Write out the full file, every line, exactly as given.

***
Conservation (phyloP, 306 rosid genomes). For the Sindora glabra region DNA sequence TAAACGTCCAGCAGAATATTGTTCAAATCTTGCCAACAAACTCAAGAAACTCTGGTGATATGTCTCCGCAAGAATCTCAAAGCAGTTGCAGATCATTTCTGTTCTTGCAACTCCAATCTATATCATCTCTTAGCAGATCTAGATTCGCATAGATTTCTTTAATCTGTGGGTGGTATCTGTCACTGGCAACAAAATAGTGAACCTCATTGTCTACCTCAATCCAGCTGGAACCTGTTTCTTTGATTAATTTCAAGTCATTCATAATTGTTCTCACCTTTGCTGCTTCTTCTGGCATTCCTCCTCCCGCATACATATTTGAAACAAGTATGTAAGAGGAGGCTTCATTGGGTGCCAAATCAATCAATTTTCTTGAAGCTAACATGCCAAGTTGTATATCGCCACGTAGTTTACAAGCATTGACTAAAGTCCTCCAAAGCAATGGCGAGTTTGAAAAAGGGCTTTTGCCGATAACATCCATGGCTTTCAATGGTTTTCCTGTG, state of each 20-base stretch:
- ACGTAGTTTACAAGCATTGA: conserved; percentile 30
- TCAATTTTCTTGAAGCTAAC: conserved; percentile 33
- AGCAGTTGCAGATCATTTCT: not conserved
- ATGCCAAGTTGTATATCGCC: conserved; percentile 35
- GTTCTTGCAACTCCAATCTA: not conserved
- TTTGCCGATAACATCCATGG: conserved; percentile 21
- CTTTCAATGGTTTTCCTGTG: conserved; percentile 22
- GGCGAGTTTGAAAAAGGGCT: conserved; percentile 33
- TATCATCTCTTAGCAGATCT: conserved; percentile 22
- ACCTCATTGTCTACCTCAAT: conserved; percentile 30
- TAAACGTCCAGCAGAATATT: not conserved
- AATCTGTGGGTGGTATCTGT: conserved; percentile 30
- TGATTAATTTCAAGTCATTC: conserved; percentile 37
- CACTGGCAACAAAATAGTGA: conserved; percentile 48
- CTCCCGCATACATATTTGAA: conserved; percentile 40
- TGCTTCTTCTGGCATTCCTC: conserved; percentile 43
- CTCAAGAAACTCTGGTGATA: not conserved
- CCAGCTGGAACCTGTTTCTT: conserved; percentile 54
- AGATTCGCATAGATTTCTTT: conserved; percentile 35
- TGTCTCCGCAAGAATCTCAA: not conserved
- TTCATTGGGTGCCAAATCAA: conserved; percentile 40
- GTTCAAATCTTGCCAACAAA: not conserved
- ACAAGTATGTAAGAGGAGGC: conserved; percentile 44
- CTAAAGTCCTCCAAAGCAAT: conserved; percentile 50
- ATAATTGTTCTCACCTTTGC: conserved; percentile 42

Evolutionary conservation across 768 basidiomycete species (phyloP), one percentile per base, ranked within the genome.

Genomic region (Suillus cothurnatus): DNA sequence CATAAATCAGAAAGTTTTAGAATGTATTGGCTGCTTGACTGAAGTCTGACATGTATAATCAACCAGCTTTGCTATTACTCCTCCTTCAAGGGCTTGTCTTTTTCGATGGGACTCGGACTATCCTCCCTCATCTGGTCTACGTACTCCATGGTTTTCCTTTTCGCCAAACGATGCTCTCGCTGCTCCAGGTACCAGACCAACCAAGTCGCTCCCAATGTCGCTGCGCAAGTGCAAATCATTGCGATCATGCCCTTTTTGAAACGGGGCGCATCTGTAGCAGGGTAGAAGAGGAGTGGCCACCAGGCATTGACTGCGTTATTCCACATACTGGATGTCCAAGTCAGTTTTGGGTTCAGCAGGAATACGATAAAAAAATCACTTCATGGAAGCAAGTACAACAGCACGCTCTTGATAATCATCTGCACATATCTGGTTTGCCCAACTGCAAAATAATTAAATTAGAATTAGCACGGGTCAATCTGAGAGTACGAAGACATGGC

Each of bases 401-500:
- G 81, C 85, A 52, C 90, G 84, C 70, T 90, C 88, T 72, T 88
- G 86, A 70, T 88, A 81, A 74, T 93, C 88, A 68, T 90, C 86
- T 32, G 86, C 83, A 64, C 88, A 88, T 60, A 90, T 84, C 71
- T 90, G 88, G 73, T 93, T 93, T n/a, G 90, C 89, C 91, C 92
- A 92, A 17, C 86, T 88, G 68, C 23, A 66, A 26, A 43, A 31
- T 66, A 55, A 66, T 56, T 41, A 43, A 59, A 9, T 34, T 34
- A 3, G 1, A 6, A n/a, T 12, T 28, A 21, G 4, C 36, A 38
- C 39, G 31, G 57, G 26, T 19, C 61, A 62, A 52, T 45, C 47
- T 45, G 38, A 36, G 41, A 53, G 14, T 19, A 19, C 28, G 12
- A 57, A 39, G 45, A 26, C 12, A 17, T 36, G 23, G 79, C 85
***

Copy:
Conservation (phyloP, 306 rosid genomes). For the Sindora glabra region DNA sequence TAAACGTCCAGCAGAATATTGTTCAAATCTTGCCAACAAACTCAAGAAACTCTGGTGATATGTCTCCGCAAGAATCTCAAAGCAGTTGCAGATCATTTCTGTTCTTGCAACTCCAATCTATATCATCTCTTAGCAGATCTAGATTCGCATAGATTTCTTTAATCTGTGGGTGGTATCTGTCACTGGCAACAAAATAGTGAACCTCATTGTCTACCTCAATCCAGCTGGAACCTGTTTCTTTGATTAATTTCAAGTCATTCATAATTGTTCTCACCTTTGCTGCTTCTTCTGGCATTCCTCCTCCCGCATACATATTTGAAACAAGTATGTAAGAGGAGGCTTCATTGGGTGCCAAATCAATCAATTTTCTTGAAGCTAACATGCCAAGTTGTATATCGCCACGTAGTTTACAAGCATTGACTAAAGTCCTCCAAAGCAATGGCGAGTTTGAAAAAGGGCTTTTGCCGATAACATCCATGGCTTTCAATGGTTTTCCTGTG, state of each 20-base stretch:
- ACGTAGTTTACAAGCATTGA: conserved; percentile 30
- TCAATTTTCTTGAAGCTAAC: conserved; percentile 33
- AGCAGTTGCAGATCATTTCT: not conserved
- ATGCCAAGTTGTATATCGCC: conserved; percentile 35
- GTTCTTGCAACTCCAATCTA: not conserved
- TTTGCCGATAACATCCATGG: conserved; percentile 21
- CTTTCAATGGTTTTCCTGTG: conserved; percentile 22
- GGCGAGTTTGAAAAAGGGCT: conserved; percentile 33
- TATCATCTCTTAGCAGATCT: conserved; percentile 22
- ACCTCATTGTCTACCTCAAT: conserved; percentile 30
- TAAACGTCCAGCAGAATATT: not conserved
- AATCTGTGGGTGGTATCTGT: conserved; percentile 30
- TGATTAATTTCAAGTCATTC: conserved; percentile 37
- CACTGGCAACAAAATAGTGA: conserved; percentile 48
- CTCCCGCATACATATTTGAA: conserved; percentile 40
- TGCTTCTTCTGGCATTCCTC: conserved; percentile 43
- CTCAAGAAACTCTGGTGATA: not conserved
- CCAGCTGGAACCTGTTTCTT: conserved; percentile 54
- AGATTCGCATAGATTTCTTT: conserved; percentile 35
- TGTCTCCGCAAGAATCTCAA: not conserved
- TTCATTGGGTGCCAAATCAA: conserved; percentile 40
- GTTCAAATCTTGCCAACAAA: not conserved
- ACAAGTATGTAAGAGGAGGC: conserved; percentile 44
- CTAAAGTCCTCCAAAGCAAT: conserved; percentile 50
- ATAATTGTTCTCACCTTTGC: conserved; percentile 42

Evolutionary conservation across 768 basidiomycete species (phyloP), one percentile per base, ranked within the genome.

Genomic region (Suillus cothurnatus): DNA sequence CATAAATCAGAAAGTTTTAGAATGTATTGGCTGCTTGACTGAAGTCTGACATGTATAATCAACCAGCTTTGCTATTACTCCTCCTTCAAGGGCTTGTCTTTTTCGATGGGACTCGGACTATCCTCCCTCATCTGGTCTACGTACTCCATGGTTTTCCTTTTCGCCAAACGATGCTCTCGCTGCTCCAGGTACCAGACCAACCAAGTCGCTCCCAATGTCGCTGCGCAAGTGCAAATCATTGCGATCATGCCCTTTTTGAAACGGGGCGCATCTGTAGCAGGGTAGAAGAGGAGTGGCCACCAGGCATTGACTGCGTTATTCCACATACTGGATGTCCAAGTCAGTTTTGGGTTCAGCAGGAATACGATAAAAAAATCACTTCATGGAAGCAAGTACAACAGCACGCTCTTGATAATCATCTGCACATATCTGGTTTGCCCAACTGCAAAATAATTAAATTAGAATTAGCACGGGTCAATCTGAGAGTACGAAGACATGGC

Each of bases 401-500:
- G 81, C 85, A 52, C 90, G 84, C 70, T 90, C 88, T 72, T 88
- G 86, A 70, T 88, A 81, A 74, T 93, C 88, A 68, T 90, C 86
- T 32, G 86, C 83, A 64, C 88, A 88, T 60, A 90, T 84, C 71
- T 90, G 88, G 73, T 93, T 93, T n/a, G 90, C 89, C 91, C 92
- A 92, A 17, C 86, T 88, G 68, C 23, A 66, A 26, A 43, A 31
- T 66, A 55, A 66, T 56, T 41, A 43, A 59, A 9, T 34, T 34
- A 3, G 1, A 6, A n/a, T 12, T 28, A 21, G 4, C 36, A 38
- C 39, G 31, G 57, G 26, T 19, C 61, A 62, A 52, T 45, C 47
- T 45, G 38, A 36, G 41, A 53, G 14, T 19, A 19, C 28, G 12
- A 57, A 39, G 45, A 26, C 12, A 17, T 36, G 23, G 79, C 85